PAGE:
He predicted that the projected Ethiopian Millennium Dam will help cut down the quantities of silt reaching Rusaires Dam. Gasm Al-Sid added that added that the Ethiopian Dam is designed for generation of electricity and would therefore ensure the arrival in Sudan of water supplies throughout the year, instead of during the rainy season and for only three months.
Although it requires other infrastructures, tourism can benefit from the Dam because dams are generally touristic attractions, the resident engineer said.
As regards the people affected by the heightening of Rusaires Dam, their relocation and compensation, the Director of the Dams Unit’s Resettlement Office in Ed- Damazin, Usama Mohamed Gurashy al-Tuhamy, said the conducted statistical survey showed that there were 20,516 families consisting of 110,253. The Presidency of the Republic has, before the start of the resettlement, formed a technical committee to set the compensation rates, he said.
Tuhamy added that the statistical survey of all the affected area was conducted in February 2008 under the supervision of legal consultants from the Federal Ministry of Justice; the survey listed the people’s houses, households, portable belongings, plants of all kinds and farming lands.
As regards housing and services, Tuhamy said there is a housing compounds project consisting of 22,000 houses, with service utilities, distributed in 12 towns on both eastern and western banks; the houses have been designed to suit the nature o the region, he said.
The Resettlement Office Director said what was yet to be determined was the compensation for the plants and farms for which a committee will be formed by the Presidency of the Republic to determine the rates of compensation for those plants of different kinds –whether fruit and wood- to discuss with the government of the State and agree on payment of the compensation.
The subsistence projects for the affected people, according to Tuhamy, include model forests and fisheries. The first batch of the fishing equipment which includes fishing boat, fish assembling boat and refrigerators have been distributed, he said.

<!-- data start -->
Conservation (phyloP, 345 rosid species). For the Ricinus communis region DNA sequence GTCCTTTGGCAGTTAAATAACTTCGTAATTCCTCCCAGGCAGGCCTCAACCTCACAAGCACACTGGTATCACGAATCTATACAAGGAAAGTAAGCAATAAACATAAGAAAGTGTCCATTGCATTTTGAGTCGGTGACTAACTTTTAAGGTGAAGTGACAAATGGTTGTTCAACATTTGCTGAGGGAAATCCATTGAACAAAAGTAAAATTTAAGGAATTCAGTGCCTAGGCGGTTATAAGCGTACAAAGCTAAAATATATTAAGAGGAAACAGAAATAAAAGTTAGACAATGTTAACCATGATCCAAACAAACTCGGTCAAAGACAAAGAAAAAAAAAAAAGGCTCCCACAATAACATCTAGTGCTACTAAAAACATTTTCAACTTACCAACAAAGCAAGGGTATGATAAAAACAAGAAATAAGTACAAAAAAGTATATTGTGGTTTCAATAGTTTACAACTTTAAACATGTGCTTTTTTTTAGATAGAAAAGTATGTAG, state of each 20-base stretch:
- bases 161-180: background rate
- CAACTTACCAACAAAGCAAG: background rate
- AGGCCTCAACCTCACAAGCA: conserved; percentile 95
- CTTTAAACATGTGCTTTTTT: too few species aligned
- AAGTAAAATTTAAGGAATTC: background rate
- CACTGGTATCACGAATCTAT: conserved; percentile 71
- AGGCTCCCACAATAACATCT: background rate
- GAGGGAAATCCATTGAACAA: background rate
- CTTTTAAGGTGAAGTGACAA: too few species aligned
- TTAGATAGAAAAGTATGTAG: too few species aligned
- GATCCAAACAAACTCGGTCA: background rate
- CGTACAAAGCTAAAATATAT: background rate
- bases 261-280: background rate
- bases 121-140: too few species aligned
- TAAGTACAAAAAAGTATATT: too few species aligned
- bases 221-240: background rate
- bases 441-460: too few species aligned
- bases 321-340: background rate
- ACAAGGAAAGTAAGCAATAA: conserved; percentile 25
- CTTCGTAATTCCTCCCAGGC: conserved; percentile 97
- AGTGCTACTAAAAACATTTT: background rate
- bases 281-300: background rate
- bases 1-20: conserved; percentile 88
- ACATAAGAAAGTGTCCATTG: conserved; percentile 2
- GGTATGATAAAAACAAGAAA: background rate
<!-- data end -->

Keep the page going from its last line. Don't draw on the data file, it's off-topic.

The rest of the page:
The subsistence projects also include allocating to each affected family five feddans on rain-fed lands and one feddan on the bank of the river, the official said.
Twelve twons instructed on two banks of the nile around Rusaires dam project:
He added that 12 towns – seven on the western bank and five others on the eastern bank- are currently being constructed in addition to two big cities- each one on either bank,- consisting of 3,000 housing units. Those towns will be handed over by next March and the entire resettlement process will be through by the end of next May, Tuhamy said.
The Heightening project was welcomed and blessed by the natives of the area and their leaders, said the Umdah (Mayor) of the Hamaj ethnic group, Khali al-Rashid Abu Shutal whose district, part of the Fonj Kingdom, stretches from Khor Abu Zaghole to Khor Al-Serif.
He praised the Dams Unit for consulting and seeking advice of the leaders of the native administration in the region, umdahs, sheikhs and meks who, according to Abu Shotal, have all blessed the project.
He said all they demand is to accord them the same treatment as that of “our brothers” who were affected by the construction of Merowe Dam in North Sudan. The Umdah said they also demand solution of the problem of the married members of the families and provide each of them with a separate housing unit, instead of placing the entire family in one house. He said the concerned authorities have promised to resolve this problem by having the court of justice decide whether each member of the family is entitled to a separate house.
Umdah Abu Shutal also complained that the new towns were built about 35 km south of the original places of the affected people. He was hopeful that each affected person be relocated in the town nearest to his original to his original home, particularly those who are partially affected. However, all are happy with project, he said.
The ad interim Minister of Agriculture, Animal Resources and Irrigation in the Blue Nile State, Kamal al-Dinn Khalafalla Abdul Kerim, also voiced happiness with the heightening of the Dam.
“It is a real addition to the Sudan and, in particular, to the State where there are vast arable lands that require a permanent system of irrigation through the Kenana and Rahad canals.”
The Minister said the heightening was part of the major projects already implemented, like Merowe Dam and those being executed such as Sitait and Upper Atbara River.
By Ibrahim Ali Suleiman (Sudanow.info), 14 hours 6 minutes ago